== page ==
From the sweet smell of cannabis wafting from the stall in the men's room, I thought for a second that I was in the Winterland Ballroom -- San Francisco, 1976. In '76 I was kindergarten and The Band was something I hoped to play clarinet in when I got to junior high. Thanksgiving of that year marked the final performance of the original members of The Band -- Robbie Robertson, Rick Danko, Levon Helm, Garth Hudson and Richard Manuel. It was an all-star send off with a guest appearances by a veritable who's who of Rock and Roll Hall of famers -- Bob Dylan, Eric Clapton, Dr. John, Muddy Waters, Emmylou Harris, Joni Mitchell, Van Morrison, Neil Young, and Ringo Star. And who else could capture the quintessential rock concert but the maestro himself : Martin Scorsese. In his introduction of the digitally re-mastered print of The Last Waltz, Scorsese riffed on how this project started out as a simple way of documenting the end of an era -- perhaps they would even record it on video. Two years in the making, the result is a 35mm masterpiece that is by far the best rock and roll film ever. Period.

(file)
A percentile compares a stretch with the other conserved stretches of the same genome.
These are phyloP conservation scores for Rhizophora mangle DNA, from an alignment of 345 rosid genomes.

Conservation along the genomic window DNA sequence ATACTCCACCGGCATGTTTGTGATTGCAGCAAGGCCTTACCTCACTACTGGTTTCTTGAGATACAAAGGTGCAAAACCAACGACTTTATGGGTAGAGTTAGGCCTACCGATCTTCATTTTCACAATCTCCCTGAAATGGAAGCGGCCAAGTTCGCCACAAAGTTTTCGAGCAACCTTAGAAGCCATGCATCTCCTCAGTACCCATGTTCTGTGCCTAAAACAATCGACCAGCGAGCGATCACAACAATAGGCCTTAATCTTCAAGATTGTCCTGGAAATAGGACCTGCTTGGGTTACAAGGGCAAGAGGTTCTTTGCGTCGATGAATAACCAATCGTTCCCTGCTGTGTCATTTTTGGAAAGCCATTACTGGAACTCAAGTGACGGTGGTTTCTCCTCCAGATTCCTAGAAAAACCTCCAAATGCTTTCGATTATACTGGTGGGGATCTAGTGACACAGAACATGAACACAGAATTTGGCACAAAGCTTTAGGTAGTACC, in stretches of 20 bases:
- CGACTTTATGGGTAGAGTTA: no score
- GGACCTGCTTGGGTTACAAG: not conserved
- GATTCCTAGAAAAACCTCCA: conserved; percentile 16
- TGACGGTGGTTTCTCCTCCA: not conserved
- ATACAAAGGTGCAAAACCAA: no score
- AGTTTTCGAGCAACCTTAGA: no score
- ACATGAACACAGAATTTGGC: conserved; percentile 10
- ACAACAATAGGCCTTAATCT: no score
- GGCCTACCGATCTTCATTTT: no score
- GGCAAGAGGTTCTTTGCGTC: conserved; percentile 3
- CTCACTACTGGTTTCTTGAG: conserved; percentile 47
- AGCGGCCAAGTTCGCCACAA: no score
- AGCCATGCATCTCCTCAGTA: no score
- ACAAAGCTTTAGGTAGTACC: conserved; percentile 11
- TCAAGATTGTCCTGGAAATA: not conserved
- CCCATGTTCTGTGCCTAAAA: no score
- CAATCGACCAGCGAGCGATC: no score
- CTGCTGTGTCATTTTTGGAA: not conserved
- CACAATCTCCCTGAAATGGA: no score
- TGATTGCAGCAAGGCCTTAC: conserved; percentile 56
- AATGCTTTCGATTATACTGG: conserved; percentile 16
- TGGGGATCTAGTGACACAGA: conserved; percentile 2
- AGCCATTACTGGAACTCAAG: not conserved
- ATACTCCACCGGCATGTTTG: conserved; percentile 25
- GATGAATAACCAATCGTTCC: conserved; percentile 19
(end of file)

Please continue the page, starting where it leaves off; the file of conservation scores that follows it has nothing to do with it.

Last night, 25 years later (well, almost. The film was actually released in April 1978), The Last Waltz returned to New York's Zigfield Theater to mark the re-release of the film (this Friday in NY and LA, wider release in the next couple of weeks) along with the DVD (May 7th) and a new 4CD box set (April 23). The movie is the perfect amalgamation of moving pictures and music as Scorsese lays claim to the title "Father of the Music Video."
The Last Waltz is so much more than a concert film. It's about the life of a touring rock and roll band, and what it means to come to the end of the road. In the most haunting moment of the film, Dylan joins The Band in a soulful rendition of "Forever Young." Thanks to the magic of the movies, this is exactly how we'll remember the musicians who took part in one of the greatest nights in rock history.
This is a movie that no music or movie fan can afford to miss. See it in the theater, buy the DVD and remember what rock and roll used to be all about.
Source: Evan T. Cohen (Treeboy Pictures)